That’s why getting the right mortgage is so important! Setting boundaries on the front end makes it easier to find a home you love that’s in your budget.
Here are the guidelines we recommend:
- A fixed-rate conventional loan. With this option, your interest rate is secure for the life of the loan, keeping you protected from the rising rates of an adjustable-rate loan.
- A 15-year term. Your monthly payment will be higher with a 15-year term, but you’ll pay off your mortgage in half the time of a 30-year term—and save tens of thousands in interest.
Your mortgage lender will most likely approve you for a bigger mortgage than you can actually afford. Do not let your lender set your home-buying budget. Ignore the bank’s numbers and stick with your own.
Knowing your house budget and sticking to it is the only way to make sure you get a mortgage you can pay off as fast as possible.
What Salary Do You Need to Buy a $400K House?
Now let’s take what we’ve learned and put it into action with an example. Let’s say you want to buy a $400,000 house. First, you’ll need to do the hard work of saving up $80,000 in cash as a 20% down payment.
With a 15-year mortgage at a 3% interest rate, your monthly payment could be around $2,200 (that’s only principal and interest). To manage that payment, you’d need to be earning at least $8,800 as your monthly take-home pay ($2,200 divided by 25%).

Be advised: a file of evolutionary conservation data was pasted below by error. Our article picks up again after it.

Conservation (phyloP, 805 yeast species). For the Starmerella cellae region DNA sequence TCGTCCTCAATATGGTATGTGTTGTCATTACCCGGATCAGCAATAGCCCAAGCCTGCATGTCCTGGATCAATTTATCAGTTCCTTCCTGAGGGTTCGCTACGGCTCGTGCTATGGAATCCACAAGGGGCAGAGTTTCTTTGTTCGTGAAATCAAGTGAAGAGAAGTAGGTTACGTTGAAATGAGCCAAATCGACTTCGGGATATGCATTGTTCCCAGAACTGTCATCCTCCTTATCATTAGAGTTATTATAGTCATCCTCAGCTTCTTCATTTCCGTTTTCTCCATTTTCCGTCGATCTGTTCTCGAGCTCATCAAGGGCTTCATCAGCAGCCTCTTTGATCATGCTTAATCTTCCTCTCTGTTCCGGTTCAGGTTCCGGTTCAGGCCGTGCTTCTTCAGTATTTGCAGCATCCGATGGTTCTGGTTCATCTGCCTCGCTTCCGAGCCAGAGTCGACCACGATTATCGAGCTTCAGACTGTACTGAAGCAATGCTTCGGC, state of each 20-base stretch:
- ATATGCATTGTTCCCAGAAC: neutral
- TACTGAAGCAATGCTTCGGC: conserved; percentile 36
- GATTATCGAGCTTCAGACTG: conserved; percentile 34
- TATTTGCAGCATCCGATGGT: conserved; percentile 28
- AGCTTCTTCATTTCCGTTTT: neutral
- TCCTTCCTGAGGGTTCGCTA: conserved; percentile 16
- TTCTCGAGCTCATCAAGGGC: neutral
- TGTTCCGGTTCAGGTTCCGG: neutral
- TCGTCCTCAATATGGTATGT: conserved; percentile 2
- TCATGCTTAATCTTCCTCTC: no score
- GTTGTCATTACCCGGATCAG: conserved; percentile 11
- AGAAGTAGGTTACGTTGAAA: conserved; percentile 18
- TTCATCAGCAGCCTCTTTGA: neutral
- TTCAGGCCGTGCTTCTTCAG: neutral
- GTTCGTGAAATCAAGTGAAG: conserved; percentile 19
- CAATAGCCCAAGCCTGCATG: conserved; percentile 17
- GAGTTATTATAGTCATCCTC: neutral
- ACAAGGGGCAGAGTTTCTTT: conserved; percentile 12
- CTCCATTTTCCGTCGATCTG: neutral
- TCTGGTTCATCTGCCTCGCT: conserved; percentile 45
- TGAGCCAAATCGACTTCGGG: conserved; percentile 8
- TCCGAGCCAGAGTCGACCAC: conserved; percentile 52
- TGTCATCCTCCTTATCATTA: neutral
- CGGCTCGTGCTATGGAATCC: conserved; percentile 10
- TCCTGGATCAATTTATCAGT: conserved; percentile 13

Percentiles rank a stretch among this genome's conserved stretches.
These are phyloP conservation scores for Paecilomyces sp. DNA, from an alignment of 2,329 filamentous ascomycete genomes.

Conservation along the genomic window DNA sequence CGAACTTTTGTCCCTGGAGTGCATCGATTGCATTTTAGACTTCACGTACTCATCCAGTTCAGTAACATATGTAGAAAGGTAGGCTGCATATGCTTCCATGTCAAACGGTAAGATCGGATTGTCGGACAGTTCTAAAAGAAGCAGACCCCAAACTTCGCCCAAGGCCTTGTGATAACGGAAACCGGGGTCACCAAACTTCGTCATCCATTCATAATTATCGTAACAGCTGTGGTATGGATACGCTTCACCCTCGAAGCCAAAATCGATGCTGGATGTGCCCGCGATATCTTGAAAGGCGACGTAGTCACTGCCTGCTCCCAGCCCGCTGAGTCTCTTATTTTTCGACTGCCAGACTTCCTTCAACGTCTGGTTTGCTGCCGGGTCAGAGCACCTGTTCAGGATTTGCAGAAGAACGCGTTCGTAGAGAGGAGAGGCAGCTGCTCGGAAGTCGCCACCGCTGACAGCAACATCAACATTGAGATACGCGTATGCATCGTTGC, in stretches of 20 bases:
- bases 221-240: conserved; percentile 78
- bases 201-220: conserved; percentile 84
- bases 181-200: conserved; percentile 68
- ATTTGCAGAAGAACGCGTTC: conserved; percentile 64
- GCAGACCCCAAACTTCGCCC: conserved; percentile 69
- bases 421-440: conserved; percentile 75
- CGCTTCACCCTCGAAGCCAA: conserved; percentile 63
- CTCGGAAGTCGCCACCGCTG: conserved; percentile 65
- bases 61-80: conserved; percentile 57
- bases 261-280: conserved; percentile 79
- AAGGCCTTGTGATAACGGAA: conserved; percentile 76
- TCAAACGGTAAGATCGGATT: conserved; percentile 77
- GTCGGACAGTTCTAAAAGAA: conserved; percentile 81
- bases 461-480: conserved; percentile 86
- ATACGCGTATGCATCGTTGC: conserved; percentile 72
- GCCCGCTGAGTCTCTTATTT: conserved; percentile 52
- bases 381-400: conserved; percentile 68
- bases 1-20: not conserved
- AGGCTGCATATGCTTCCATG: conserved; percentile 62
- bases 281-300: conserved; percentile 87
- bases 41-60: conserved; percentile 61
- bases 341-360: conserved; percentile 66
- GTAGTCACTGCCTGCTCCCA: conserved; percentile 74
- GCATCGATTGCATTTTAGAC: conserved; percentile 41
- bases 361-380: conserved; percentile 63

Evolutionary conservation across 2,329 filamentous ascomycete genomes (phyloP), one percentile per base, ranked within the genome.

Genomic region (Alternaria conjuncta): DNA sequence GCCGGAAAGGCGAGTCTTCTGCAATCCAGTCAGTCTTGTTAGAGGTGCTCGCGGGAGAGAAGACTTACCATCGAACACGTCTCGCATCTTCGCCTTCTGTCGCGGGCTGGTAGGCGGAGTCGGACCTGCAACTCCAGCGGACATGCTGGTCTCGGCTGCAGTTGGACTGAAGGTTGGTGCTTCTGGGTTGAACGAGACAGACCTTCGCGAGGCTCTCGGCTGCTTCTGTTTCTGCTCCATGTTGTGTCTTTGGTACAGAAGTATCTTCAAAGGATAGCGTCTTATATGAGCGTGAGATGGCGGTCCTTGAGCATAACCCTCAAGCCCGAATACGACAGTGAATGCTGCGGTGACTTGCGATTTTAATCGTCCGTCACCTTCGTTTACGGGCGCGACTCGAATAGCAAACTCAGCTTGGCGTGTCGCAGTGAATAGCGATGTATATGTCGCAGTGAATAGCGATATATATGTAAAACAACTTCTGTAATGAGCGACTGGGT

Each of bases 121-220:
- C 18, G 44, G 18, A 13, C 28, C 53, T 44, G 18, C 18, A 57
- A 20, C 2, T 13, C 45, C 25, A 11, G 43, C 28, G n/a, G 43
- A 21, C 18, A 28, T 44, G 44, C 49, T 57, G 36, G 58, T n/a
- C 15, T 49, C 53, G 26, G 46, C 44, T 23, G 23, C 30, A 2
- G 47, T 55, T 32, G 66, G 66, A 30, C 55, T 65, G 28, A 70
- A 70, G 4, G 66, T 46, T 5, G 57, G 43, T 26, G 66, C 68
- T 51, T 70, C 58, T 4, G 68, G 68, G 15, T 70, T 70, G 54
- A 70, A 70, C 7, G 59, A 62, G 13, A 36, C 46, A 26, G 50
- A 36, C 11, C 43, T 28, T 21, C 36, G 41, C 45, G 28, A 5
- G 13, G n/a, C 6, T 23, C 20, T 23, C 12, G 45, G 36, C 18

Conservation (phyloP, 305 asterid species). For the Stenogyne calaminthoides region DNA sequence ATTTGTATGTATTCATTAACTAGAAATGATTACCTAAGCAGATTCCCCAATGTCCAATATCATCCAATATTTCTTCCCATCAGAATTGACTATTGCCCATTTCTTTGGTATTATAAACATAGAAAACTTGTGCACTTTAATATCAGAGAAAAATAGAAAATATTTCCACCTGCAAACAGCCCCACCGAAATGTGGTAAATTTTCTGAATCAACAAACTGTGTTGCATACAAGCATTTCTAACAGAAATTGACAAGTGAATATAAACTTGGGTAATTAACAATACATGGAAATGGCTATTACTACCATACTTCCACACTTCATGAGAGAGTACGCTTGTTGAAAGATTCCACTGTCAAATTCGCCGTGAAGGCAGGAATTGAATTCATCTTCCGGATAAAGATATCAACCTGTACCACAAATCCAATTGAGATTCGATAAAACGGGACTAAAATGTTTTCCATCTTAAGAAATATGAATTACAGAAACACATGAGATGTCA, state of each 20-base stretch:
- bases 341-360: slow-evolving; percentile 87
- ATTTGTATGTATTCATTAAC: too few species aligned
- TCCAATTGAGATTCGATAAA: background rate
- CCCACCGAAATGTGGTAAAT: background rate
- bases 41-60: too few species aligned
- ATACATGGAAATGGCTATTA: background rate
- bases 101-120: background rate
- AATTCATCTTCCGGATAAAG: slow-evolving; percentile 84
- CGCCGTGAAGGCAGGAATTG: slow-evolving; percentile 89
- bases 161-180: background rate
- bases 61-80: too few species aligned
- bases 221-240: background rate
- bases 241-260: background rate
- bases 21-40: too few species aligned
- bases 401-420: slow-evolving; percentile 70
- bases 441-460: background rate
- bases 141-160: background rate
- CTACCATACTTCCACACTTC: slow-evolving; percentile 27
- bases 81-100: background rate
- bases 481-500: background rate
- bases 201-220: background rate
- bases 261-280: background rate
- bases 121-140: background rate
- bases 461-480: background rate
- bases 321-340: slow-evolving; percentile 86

So, to buy a $400,000 home, you’d need to be earning a take-home salary of more than $105,000 per year ($8,800 x 12 months). Keep in mind, you’d actually need more than that after you add the cost of property tax and home insurance into your mortgage.
If that doesn’t sound like you, don’t worry. Try saving a bigger down payment to lower your monthly mortgage until it’s no more than 25% of your take-home pay. Or look for a smaller starter home in a more affordable neighborhood.
Work With a Buyer’s Agent We Trust
For more guidance on buying a house you can afford, work with a real estate agent. A good agent will help you set the right expectations when shopping for a home in your price range—they may even be able to find you a home sale others don’t know about.
For a quick and easy way to find an agent we trust, try our Endorsed Local Providers (ELP) program. We only recommend agents who actually care about the financial path you’re on and won’t push you to overspend on a house just so they can bring home a bigger commission check.